I meant to create a weblog post on this particular subject a couple of days ago but things turned out differently and here I am, weblogging about it today. Not long ago, BusinessWeek‘s Alex Halperin created a news article around the subject of the potential business value from Social Networks, specially in the current business environment; the article itself is titled Social Networks: More Bubble than Profit? and you can find it over here. In it it is actually questioned the business value from social networks and social networking tools and throughout the article you would be able to notice some negativity about that potential business value.
While I am not going to deny the risks involved in finding a good and reliable business model making use of whatever the social networking tool (Pretty much like it would happen with whatever other offering, service, tool, etc.) I have always felt that the business value of social networks is somehow already justified by the many benefits that is has put together and added to Knowledge Management. Let me explain.
As we all know KM has always been very much focused on facilitating the harvesting of explicit knowledge, above tacit knowledge. However, throughout the years it has become more evident that just focusing on explicit knowledge is perhaps not the one and only option. In fact, all the other way around. There is a need as well to focus on the tacit knowledge, on the social capital skills, in short, in the social networking aspects of knowledge sharing and collaboration.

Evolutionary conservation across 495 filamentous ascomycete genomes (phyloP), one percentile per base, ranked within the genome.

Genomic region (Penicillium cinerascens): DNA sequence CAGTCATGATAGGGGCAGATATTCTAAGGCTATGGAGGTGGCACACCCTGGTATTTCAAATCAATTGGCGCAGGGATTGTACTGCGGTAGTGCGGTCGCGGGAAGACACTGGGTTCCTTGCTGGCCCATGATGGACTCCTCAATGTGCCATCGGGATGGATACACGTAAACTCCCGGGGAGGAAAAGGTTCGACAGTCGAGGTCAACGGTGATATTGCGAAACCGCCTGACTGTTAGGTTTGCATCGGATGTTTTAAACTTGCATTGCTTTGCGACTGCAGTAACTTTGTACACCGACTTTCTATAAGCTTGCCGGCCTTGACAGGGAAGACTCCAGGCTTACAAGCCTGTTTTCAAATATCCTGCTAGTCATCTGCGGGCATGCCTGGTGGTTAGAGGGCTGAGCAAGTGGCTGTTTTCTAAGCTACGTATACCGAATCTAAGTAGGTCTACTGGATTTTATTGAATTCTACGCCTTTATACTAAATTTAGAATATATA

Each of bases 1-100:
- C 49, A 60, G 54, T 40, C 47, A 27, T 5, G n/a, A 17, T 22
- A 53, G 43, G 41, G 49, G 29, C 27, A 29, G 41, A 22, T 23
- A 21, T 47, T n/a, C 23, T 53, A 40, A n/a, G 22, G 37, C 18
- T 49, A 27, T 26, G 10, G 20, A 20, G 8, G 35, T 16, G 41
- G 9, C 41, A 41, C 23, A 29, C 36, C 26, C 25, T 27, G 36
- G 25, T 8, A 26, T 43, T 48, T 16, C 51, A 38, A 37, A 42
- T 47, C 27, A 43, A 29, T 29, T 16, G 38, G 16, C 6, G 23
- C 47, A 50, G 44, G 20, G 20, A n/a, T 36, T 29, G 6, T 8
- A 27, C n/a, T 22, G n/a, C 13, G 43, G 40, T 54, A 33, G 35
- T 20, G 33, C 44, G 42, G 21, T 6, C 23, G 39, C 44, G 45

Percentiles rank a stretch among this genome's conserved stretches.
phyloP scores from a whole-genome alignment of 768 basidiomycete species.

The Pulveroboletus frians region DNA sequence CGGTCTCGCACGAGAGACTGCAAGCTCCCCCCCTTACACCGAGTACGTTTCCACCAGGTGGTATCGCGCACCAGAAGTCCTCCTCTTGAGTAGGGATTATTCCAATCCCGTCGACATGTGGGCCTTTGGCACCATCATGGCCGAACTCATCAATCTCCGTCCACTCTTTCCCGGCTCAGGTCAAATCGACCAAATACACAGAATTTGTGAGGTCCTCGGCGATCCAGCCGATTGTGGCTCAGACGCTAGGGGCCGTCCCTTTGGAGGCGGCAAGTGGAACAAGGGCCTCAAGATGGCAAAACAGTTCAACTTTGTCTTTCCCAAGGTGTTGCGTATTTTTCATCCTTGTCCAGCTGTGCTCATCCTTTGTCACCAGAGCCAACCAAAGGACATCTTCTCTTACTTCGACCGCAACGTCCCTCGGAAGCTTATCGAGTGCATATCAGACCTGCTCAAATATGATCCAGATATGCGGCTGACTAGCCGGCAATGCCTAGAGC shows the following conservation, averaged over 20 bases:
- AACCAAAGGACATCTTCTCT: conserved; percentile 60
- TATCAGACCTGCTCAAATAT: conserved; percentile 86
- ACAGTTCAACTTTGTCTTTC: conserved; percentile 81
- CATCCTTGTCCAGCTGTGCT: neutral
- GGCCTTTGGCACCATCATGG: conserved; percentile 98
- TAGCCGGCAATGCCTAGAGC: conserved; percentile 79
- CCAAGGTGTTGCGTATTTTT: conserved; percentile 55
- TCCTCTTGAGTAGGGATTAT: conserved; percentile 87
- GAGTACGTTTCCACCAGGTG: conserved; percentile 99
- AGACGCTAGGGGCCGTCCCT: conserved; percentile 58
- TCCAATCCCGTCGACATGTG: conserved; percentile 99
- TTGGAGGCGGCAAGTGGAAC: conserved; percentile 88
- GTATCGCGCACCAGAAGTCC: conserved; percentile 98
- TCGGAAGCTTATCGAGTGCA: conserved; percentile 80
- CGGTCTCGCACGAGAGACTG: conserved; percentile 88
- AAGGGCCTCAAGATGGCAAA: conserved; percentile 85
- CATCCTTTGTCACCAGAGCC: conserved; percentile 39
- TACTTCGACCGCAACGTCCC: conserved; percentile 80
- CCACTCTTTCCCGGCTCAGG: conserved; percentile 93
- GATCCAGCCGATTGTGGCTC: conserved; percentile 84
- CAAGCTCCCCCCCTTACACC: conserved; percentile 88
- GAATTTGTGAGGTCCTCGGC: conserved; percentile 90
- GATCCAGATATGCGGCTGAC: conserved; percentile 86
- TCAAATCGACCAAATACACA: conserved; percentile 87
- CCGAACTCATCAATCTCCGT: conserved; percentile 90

And at this point in time it is where I feel that the business value from social networks would become much more noticeable because they are the ones that are helping knowledge workers to be much more passionate, trustworthy and committed in sharing what they do with others. It is that social capital that breaks the barriers and helps people collaborate closer with one another. Imagine how many times knowledge workers have been able to connect with one another because of some pictures they may have shared or seen in Flickr; or imagine how many more connections people have been able to make while being able to find out about each other’s online bookmarks they may have been sharing for some time; or think how much more tacit knowledge people have been able to share in public web collaborative spaces like Wikis or weblogs helping build up different knowledge repositories that could then help provide businesses that cutting edge of reusable deliverables that would put together both explicit and tacit knowledge. And the list of examples could go on and on and on.
I am not going to deny that it is not going to be an easy task to be able to measure the value of KM through the usage of social networks but I am sure that the
initial steps have already been taken to get things started. Allowing knowledge workers to make use of their social networks helps them become much more effective and efficient in what they do, not only as individuals but also as members of the communities they are part of. And the main discipline that would benefit from the emergence of social networks with the existence of the so-called Web 2.0 is, no doubt, Knowledge Management. Only thing though that we would need to take care of is help KM prove that value to the business. Not an easy task, I know, but doable.